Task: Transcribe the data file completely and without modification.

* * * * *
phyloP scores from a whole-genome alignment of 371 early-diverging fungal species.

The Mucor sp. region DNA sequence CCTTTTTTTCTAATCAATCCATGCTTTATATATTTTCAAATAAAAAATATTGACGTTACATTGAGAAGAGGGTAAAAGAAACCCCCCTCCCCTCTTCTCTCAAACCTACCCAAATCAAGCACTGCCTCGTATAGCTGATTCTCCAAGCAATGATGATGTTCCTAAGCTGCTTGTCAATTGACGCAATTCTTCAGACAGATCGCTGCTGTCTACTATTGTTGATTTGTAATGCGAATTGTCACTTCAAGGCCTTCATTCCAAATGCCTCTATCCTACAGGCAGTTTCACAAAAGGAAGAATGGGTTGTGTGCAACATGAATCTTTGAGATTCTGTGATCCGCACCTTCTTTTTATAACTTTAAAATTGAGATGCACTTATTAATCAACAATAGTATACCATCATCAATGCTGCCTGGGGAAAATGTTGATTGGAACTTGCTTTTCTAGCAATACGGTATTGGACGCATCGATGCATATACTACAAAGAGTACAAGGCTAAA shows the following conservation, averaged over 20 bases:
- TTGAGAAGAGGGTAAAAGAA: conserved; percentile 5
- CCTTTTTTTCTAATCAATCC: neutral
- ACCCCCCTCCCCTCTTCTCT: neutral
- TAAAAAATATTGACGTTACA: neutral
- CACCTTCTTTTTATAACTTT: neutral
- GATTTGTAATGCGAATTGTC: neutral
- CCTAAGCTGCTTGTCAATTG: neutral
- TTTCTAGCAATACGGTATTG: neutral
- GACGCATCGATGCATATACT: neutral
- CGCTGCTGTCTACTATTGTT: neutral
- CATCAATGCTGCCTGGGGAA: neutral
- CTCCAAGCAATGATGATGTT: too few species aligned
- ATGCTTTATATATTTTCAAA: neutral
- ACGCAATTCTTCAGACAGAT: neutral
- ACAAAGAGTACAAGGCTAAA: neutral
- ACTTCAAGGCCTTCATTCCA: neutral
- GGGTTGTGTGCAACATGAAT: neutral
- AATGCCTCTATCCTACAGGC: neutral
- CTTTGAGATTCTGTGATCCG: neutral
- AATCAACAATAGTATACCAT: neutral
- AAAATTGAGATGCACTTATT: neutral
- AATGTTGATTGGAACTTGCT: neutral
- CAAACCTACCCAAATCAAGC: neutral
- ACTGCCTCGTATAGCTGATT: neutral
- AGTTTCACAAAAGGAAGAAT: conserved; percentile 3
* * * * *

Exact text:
phyloP scores from a whole-genome alignment of 371 early-diverging fungal species.

The Mucor sp. region DNA sequence CCTTTTTTTCTAATCAATCCATGCTTTATATATTTTCAAATAAAAAATATTGACGTTACATTGAGAAGAGGGTAAAAGAAACCCCCCTCCCCTCTTCTCTCAAACCTACCCAAATCAAGCACTGCCTCGTATAGCTGATTCTCCAAGCAATGATGATGTTCCTAAGCTGCTTGTCAATTGACGCAATTCTTCAGACAGATCGCTGCTGTCTACTATTGTTGATTTGTAATGCGAATTGTCACTTCAAGGCCTTCATTCCAAATGCCTCTATCCTACAGGCAGTTTCACAAAAGGAAGAATGGGTTGTGTGCAACATGAATCTTTGAGATTCTGTGATCCGCACCTTCTTTTTATAACTTTAAAATTGAGATGCACTTATTAATCAACAATAGTATACCATCATCAATGCTGCCTGGGGAAAATGTTGATTGGAACTTGCTTTTCTAGCAATACGGTATTGGACGCATCGATGCATATACTACAAAGAGTACAAGGCTAAA shows the following conservation, averaged over 20 bases:
- TTGAGAAGAGGGTAAAAGAA: conserved; percentile 5
- CCTTTTTTTCTAATCAATCC: neutral
- ACCCCCCTCCCCTCTTCTCT: neutral
- TAAAAAATATTGACGTTACA: neutral
- CACCTTCTTTTTATAACTTT: neutral
- GATTTGTAATGCGAATTGTC: neutral
- CCTAAGCTGCTTGTCAATTG: neutral
- TTTCTAGCAATACGGTATTG: neutral
- GACGCATCGATGCATATACT: neutral
- CGCTGCTGTCTACTATTGTT: neutral
- CATCAATGCTGCCTGGGGAA: neutral
- CTCCAAGCAATGATGATGTT: too few species aligned
- ATGCTTTATATATTTTCAAA: neutral
- ACGCAATTCTTCAGACAGAT: neutral
- ACAAAGAGTACAAGGCTAAA: neutral
- ACTTCAAGGCCTTCATTCCA: neutral
- GGGTTGTGTGCAACATGAAT: neutral
- AATGCCTCTATCCTACAGGC: neutral
- CTTTGAGATTCTGTGATCCG: neutral
- AATCAACAATAGTATACCAT: neutral
- AAAATTGAGATGCACTTATT: neutral
- AATGTTGATTGGAACTTGCT: neutral
- CAAACCTACCCAAATCAAGC: neutral
- ACTGCCTCGTATAGCTGATT: neutral
- AGTTTCACAAAAGGAAGAAT: conserved; percentile 3